• +1 And if the coworker follows up with "But why didn't you correct us before?" you can just be honest and say that it had been going on for so long that you didn't know how to do it without being awkward (or whatever explanation is more accurate for you.) – David K Jul 30 '18 at 12:17
10

I have a friend who is openly gay, but the team does not know.

Then he is not openly gay.

The team refers to his partner as his girlfriend. This has been going on for a while, and it is now too awkward to go back and disclose this information.

There are a lot of people who struggle with social awkwardness for a variety of reasons. Your friend's relationship status and his feelings of awkwardness are two different things.

  1. Realize that your friend is not alone.

There are a lot of people like your friend in the same situation. Encourage him to reach out to his social network for help and support. Seek advice from others who've been in the same situation, and encourage him to understand that there might be others at the same workplace experiencing the same issues.

  1. Ask your friend where his feelings of awkwardness come from.

Try to find the root of the awkwardness. Does it stem from anxiety, fear, insecurity or low self-confidence. Trying to find the source of where the feelings come from, and it will help him overcome these feelings in different situations.

  1. Work to overcome shyness of the topic.

Encourage your friend to practice talking about the topic. You can talk with him and perform role playing games. Practice talking about topics he finds stressful to talk about.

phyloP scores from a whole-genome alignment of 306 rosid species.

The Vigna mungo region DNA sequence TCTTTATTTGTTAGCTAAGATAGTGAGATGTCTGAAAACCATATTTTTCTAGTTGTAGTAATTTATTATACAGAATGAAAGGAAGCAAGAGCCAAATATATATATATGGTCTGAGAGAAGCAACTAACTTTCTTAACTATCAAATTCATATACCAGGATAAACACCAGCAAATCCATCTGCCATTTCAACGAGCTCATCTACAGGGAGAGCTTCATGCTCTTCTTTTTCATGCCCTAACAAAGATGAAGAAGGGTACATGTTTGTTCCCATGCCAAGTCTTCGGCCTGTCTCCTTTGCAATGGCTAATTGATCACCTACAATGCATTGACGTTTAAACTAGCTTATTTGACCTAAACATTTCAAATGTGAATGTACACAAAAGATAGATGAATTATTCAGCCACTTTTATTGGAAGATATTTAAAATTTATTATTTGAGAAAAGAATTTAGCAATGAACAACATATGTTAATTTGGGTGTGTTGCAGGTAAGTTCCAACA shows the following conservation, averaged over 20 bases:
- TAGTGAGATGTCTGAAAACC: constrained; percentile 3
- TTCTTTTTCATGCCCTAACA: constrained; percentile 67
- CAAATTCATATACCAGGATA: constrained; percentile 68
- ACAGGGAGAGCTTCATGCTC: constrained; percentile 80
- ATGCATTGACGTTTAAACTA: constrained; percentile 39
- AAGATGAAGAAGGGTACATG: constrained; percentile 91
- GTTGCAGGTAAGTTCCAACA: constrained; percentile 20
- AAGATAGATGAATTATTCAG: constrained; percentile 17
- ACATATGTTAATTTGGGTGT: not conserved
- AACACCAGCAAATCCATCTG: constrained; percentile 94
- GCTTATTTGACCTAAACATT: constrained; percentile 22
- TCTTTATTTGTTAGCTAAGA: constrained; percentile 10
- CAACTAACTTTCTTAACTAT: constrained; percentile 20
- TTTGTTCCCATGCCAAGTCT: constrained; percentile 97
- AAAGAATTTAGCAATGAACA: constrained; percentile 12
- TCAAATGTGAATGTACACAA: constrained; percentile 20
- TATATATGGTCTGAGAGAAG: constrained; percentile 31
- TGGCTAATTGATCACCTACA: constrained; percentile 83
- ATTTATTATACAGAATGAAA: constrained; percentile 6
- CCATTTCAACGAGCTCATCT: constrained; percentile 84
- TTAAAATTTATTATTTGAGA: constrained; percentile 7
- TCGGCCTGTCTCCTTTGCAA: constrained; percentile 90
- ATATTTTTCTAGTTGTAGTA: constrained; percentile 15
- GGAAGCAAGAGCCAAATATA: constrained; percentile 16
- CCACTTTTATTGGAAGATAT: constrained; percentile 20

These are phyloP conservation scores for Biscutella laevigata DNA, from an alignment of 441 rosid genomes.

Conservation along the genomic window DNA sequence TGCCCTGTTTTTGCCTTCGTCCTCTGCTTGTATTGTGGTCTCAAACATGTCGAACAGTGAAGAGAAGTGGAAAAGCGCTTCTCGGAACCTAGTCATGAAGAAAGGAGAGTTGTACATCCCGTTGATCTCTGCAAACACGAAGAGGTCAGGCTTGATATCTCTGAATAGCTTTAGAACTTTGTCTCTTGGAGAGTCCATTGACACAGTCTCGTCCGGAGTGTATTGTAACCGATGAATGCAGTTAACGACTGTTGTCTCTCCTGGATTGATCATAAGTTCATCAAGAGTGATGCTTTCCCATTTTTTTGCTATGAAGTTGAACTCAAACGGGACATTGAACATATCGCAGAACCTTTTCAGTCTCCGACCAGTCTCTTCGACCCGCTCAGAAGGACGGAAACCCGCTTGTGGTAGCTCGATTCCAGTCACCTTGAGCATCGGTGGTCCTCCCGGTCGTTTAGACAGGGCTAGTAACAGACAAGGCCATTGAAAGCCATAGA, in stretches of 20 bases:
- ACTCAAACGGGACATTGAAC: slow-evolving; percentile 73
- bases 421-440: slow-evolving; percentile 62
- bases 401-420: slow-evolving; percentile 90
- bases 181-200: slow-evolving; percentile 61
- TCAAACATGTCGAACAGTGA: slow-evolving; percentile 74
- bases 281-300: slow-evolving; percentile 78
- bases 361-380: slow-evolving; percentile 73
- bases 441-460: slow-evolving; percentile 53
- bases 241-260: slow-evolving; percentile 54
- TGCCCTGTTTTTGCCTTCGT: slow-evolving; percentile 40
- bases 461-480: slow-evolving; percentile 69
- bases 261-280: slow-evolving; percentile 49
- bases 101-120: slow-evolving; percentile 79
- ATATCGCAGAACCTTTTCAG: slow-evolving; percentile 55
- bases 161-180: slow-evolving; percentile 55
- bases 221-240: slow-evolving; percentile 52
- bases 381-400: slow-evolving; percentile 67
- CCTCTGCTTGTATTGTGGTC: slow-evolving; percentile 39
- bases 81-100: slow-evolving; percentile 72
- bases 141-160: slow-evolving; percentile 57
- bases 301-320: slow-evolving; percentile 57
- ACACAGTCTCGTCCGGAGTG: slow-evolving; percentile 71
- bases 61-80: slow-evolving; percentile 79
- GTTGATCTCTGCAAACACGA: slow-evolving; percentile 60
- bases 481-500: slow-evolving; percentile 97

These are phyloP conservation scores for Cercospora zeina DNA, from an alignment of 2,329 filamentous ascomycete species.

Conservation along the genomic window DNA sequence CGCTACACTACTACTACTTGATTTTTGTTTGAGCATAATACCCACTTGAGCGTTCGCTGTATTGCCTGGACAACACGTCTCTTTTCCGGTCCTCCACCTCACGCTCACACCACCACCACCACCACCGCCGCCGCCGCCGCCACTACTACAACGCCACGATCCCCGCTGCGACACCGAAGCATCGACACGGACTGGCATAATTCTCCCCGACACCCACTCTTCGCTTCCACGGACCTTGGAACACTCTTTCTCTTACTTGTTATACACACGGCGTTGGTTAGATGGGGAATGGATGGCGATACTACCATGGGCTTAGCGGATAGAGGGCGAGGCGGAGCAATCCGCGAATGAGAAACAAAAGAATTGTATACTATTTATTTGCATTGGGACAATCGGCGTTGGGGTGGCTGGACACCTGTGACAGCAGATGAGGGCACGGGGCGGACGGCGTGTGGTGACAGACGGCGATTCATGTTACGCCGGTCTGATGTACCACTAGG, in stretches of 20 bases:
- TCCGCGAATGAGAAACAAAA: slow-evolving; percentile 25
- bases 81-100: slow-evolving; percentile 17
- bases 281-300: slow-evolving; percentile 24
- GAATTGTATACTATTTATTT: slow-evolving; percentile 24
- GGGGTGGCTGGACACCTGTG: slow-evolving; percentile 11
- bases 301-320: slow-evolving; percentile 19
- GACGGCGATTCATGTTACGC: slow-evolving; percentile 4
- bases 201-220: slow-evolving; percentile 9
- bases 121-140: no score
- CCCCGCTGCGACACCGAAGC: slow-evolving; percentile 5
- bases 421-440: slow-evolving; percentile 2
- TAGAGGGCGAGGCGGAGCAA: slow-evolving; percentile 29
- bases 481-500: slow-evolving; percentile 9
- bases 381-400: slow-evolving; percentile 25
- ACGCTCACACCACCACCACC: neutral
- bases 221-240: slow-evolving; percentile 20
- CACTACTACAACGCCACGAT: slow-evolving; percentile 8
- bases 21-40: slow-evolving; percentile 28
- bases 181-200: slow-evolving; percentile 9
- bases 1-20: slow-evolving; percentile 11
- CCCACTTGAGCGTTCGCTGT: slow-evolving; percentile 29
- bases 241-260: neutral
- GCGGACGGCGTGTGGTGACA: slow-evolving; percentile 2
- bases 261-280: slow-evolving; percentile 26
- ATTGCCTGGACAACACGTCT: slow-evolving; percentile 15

1. Encourage your friend to stop worrying about what other people think.

What another person feels, does or says is out of his control. Your friend can not control other people, and worrying about what they think is an attempt to control what you can't change.

In addition, our colleagues are old fashioned and sometimes use homophobic slang terms.

Homophobic slang was never in fashion.

He wants to let our team know he has a boyfriend without jeopardising their relationships. What is the best way to get around this situation without letting it go on too far?

His friends will understand and accept him for who he is. To them it won't be a big deal.

There is no right or wrong way to come out as gay. How he tells his co-workers is a matter of personal style. It's important to think about it first but pick a time and place when it would be appropriate.

I can only make recommendations:

  • Select a few people he is closest too and tell them privately. Explain the situation and how it makes him feel. When he's around other people being homophobic his close friends will support him.
  • Place a photograph of him and his partner together on his desk. Use a picture frame in the shape of a heart. Allow it to be the opener to the topic.
  • Ask for help from the HR department.
  • Your friend could invite his partner to work for lunch dates. Ask some co-workers if they would like to meet him.
7

Don't overthink this. Direct communication is best.

Hey folks, I don't feel comfortable listening to these homophobic slang terms. I realize you probably wouldn't have used them if you knew I was gay. I'm letting you know so that you can stop calling him my girlfriend.

If the coworkers continue making you uncomfortable after hearing this, it is their problem not yours. Do not hesitate to escalate it to the manager and let her deal with it. Avoiding confrontation at work is important, but that doesn't come at the cost of constantly feeling uncomfortable at work.

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    Comments are not for extended discussion; this conversation has been moved to chat. – Masked Man Jul 27 '18 at 14:45
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I think although there's suggestions of what could be said, the real issue here is that the colleague probably feels awkward from a number of factors; not correcting people for so long and having to hear colleagues' homophobic slurs.